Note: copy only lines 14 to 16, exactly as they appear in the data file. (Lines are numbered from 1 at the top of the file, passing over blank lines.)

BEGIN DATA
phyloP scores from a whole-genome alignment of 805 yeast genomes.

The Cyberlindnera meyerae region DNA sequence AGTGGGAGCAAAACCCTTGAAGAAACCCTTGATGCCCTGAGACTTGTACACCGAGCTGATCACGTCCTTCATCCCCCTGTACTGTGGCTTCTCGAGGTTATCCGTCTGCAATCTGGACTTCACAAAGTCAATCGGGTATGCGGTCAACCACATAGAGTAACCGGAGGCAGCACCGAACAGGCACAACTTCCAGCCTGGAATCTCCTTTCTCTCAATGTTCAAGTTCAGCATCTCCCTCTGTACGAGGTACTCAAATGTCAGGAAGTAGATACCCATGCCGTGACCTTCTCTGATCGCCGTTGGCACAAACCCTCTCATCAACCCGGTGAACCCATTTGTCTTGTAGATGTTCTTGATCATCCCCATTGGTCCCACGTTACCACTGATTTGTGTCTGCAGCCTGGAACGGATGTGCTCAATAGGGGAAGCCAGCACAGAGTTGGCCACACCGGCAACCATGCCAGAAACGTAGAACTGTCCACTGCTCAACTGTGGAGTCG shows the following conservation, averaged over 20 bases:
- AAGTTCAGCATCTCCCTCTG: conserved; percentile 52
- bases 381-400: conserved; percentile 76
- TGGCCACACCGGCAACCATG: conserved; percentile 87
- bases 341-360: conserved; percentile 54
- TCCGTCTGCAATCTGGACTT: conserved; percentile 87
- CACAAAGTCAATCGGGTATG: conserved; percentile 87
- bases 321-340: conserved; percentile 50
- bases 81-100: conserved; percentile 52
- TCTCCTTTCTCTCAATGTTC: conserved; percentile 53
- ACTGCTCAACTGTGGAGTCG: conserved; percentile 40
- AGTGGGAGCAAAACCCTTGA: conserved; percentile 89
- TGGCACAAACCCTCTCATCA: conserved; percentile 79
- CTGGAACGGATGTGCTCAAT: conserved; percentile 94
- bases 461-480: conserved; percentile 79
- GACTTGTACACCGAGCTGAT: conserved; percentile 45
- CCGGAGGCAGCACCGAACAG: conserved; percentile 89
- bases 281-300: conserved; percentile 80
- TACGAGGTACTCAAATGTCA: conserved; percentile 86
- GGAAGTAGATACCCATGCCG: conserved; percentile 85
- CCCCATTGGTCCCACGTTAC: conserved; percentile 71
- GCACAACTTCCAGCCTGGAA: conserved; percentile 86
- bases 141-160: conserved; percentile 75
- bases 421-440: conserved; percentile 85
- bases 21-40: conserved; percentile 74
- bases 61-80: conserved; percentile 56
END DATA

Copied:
- TGGCACAAACCCTCTCATCA: conserved; percentile 79
- CTGGAACGGATGTGCTCAAT: conserved; percentile 94
- bases 461-480: conserved; percentile 79